• They must avoid pushing the treating physician to violate their professional secrecy, to which they are bound even toward them.
  • They can only access a medical record with the patient and the treating/responsible physician's authorization.

Forensic Medicine

  • A physician is required to submit to a request for blood sampling for alcohol testing, except for medical contraindications or if the patient's reasons for refusal are recognized as valid. However, it cannot be forced.
  • They cannot assess the state of intoxication of their own patients.
  • When completing a death certificate for civil registration, they do not indicate the cause of death except for natural/violent/undetermined deaths.
  • Unless requisitioned, an autopsy can only be performed if there is no opposition from the patient or their relatives.

Interactions Among Physicians


  • Physicians owe each other moral support and must defend a colleague unfairly attacked. They cannot slander or speak ill of a colleague. No public controversy.
  • If a practitioner has been dismissed or suspended, a physician can only submit their application after contacting the practitioner and their provincial council.
  • Assist a colleague if they are unable to work, if possible.

Treating Physicians and Consultants

  • If necessary, the physician should refer their patient to a more competent colleague in the specific case and provide them with all relevant data. The consultant should then return the patient as soon as possible with the results and conclusions of their examinations.
  • If a specialist is consulted spontaneously, they must inquire about the name of the treating physician to send them the results.
  • At the request of the family/proximate individuals, the treating physician must attend a consultation with a consultant.
  • If the treating physician disagrees with the consultant, they can suggest another one. If the patient decides to follow the deemed unfounded advice, the treating physician can withdraw, ensuring continuity of care.
  • The treating physician must be informed of a patient's hospitalization. Any change in the patient's condition must be communicated to the treating physician. A discharge report must be sent to the treating physician.

Substitute Physician

  • Only the substitute physician is entitled to fees, no sharing. Compensation may be requested if premises/personnel are provided for the substitute.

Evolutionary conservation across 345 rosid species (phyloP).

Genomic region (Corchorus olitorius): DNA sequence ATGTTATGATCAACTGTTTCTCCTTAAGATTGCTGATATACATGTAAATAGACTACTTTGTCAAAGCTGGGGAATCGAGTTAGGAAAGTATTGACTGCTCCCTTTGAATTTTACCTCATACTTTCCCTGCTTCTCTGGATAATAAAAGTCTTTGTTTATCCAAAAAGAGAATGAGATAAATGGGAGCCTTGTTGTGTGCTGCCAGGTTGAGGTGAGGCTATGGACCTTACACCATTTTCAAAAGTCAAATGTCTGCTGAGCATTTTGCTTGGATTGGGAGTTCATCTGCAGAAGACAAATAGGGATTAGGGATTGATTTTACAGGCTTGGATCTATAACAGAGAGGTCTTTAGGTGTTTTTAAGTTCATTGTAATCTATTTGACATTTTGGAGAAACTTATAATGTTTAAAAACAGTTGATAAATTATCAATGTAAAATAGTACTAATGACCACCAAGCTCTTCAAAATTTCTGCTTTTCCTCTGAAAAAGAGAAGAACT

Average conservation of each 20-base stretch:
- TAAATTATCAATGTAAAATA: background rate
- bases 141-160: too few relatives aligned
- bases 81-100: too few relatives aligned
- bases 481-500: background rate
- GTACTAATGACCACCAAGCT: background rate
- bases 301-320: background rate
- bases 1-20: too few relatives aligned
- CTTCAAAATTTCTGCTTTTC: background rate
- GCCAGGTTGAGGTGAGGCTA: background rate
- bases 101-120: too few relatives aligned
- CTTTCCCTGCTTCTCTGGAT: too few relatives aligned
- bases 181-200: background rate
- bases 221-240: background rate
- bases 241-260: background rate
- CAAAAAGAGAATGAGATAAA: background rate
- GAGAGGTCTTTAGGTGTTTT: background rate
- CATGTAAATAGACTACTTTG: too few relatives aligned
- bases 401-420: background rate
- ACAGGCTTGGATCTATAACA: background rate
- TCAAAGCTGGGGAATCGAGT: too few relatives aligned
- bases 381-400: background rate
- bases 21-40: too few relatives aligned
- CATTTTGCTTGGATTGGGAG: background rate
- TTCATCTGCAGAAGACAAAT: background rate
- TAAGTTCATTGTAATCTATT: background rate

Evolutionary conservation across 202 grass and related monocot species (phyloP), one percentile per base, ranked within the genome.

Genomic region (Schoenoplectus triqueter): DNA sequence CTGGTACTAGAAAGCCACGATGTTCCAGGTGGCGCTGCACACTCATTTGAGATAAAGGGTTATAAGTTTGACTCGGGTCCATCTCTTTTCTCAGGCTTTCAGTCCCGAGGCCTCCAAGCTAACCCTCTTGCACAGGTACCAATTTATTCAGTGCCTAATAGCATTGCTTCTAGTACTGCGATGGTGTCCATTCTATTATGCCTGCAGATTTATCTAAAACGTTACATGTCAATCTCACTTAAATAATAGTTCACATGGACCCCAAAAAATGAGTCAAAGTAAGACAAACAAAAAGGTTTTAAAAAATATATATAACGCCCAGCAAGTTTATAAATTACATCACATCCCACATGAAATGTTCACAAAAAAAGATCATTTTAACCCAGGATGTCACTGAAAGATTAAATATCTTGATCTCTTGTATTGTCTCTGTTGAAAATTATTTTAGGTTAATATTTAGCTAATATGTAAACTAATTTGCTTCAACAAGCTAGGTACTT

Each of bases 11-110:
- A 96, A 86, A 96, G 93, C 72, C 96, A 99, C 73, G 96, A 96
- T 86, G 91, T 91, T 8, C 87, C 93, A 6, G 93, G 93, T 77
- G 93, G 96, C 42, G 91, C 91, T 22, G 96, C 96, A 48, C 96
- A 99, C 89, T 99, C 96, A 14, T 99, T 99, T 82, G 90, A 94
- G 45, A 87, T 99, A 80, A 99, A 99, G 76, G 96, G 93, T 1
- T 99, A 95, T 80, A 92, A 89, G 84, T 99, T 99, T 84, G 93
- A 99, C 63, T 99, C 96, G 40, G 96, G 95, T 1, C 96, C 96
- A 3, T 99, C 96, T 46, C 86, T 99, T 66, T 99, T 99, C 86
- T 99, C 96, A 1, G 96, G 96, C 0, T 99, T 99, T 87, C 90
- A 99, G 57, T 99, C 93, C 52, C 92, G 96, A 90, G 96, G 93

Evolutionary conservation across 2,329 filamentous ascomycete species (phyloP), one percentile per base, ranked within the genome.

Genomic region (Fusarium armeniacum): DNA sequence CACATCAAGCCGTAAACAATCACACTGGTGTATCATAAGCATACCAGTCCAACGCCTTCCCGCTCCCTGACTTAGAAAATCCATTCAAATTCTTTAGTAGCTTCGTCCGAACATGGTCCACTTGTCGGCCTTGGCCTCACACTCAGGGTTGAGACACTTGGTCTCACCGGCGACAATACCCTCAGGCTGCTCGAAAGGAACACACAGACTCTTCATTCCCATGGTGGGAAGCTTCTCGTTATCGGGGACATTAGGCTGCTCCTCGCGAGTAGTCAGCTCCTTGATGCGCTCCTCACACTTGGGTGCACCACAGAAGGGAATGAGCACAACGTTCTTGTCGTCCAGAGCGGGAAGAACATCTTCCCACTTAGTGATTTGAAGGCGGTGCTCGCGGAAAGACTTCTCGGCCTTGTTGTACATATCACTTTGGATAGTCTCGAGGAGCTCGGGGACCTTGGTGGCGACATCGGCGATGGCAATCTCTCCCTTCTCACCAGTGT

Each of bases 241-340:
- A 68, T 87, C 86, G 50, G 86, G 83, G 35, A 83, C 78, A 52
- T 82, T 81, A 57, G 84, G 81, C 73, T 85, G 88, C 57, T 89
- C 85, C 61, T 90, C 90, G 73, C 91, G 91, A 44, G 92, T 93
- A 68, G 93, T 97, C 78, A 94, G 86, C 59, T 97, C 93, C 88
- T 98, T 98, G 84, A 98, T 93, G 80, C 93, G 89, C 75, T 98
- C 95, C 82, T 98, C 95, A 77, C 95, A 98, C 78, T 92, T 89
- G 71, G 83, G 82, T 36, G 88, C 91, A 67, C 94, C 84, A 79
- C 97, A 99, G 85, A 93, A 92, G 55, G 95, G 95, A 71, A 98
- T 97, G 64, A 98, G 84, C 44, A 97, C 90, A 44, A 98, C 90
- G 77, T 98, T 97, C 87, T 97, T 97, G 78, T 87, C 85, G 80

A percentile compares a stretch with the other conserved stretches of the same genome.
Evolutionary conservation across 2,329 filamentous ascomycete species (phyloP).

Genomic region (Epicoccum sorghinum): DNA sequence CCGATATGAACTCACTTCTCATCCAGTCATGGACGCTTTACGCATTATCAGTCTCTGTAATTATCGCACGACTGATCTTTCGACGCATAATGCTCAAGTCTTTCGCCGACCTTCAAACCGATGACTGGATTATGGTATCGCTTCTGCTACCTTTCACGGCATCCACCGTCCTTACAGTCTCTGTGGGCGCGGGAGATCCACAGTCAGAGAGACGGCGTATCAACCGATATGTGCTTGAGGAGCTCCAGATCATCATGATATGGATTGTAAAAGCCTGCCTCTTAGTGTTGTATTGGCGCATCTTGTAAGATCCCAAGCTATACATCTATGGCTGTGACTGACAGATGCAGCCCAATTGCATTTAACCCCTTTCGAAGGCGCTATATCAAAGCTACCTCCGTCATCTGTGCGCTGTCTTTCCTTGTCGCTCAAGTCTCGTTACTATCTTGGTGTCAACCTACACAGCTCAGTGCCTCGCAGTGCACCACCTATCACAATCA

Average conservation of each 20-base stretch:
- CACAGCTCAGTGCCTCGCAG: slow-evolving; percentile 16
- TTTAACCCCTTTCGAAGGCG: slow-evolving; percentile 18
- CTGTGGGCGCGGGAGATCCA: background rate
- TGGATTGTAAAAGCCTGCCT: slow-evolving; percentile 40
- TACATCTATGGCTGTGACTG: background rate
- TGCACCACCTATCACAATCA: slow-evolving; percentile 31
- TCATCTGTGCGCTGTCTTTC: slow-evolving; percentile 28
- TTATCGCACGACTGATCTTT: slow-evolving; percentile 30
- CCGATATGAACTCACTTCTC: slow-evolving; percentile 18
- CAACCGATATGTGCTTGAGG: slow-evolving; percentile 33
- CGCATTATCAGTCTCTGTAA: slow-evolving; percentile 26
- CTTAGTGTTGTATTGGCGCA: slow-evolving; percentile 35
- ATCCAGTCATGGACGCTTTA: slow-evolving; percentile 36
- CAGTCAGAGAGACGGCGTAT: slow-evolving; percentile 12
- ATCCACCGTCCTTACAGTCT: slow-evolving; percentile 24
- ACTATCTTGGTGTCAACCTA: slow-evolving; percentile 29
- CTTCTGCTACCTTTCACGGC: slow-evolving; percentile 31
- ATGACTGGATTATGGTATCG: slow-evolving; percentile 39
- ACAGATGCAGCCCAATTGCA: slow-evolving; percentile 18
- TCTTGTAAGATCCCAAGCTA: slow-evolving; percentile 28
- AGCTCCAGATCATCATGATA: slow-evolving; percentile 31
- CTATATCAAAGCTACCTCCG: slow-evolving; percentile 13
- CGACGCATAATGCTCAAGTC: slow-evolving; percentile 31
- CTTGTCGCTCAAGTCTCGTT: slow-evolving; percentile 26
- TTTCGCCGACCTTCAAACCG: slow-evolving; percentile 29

• If the substitution exceeds 2 months, it must be the subject of a written contract submitted to the provincial council.
  • Do not promote the diversion of the replaced physician's clientele.
  • A physician suspended by judicial/disciplinary decision cannot be replaced. However, they must ensure the continuity of care for their patients.

Professional Collaboration Among Physicians

  • Physicians can enter into agreements with each other, which do not absolve them of their personal duties. They must be submitted to the Provincial Council and include:
    • Respect for the code of ethics
    • Certify that there is no harm to patient interests (free choice of physician, professional secrecy, physician's independence, liability insurance)
    • No commercialization
    • Schedules allowing for scientific activity, pregnancy, sick leave, etc.
    • Ensure continuity of care
    • Equitable distribution of income
    • Professional partnership without legal personality
    • Professional partnership with legal personality
    • Sole proprietorship professional partnership
    • Means company
    • Non-profit association

Physicians' Relations with Third Parties

Contracts with Healthcare Facilities

  • Contract submitted to the provincial council.
  • Only actual expenses can be indemnified, and this cannot be linked to the amount of fees received.
  • No provision can limit diagnostic/therapeutic choices/consultant use outside the institution.
  • Must provide medical authority over the staff of their service.

Agreements with Non-Physicians, Inventions, and Patents

  • Pre-approval by the provincial council.
  • Prohibited if it limits diagnostic/therapeutic freedom/quality of care.
  • Any invention that can be exploited in commerce or industry can be patented by a physician.

Relations with Pharmacists, Licensed Dental Practitioners, Midwives, Nurses, and Para-Medical Professions

  • Physicians must respect their independence and cooperate with them. (Note that any healthcare provider is free not to comply with a medical order. However, they must legally accept the consequences of their refusal if applicable).
  • No collusion with pharmacists.
  • The sale of medication is prohibited for physicians. A physician cannot simultaneously be a medical practitioner and a manufacturer or distributor of drugs/prostheses/medical devices.
  • Physicians must ensure that they do not perform acts outside their competencies.


Dr. Shanan Khairi, MD


Code of Medical Ethics, Order of Physicians, December 2016 version.

The Belgian Code of Medical Ethics is accessible in its entirety on the website.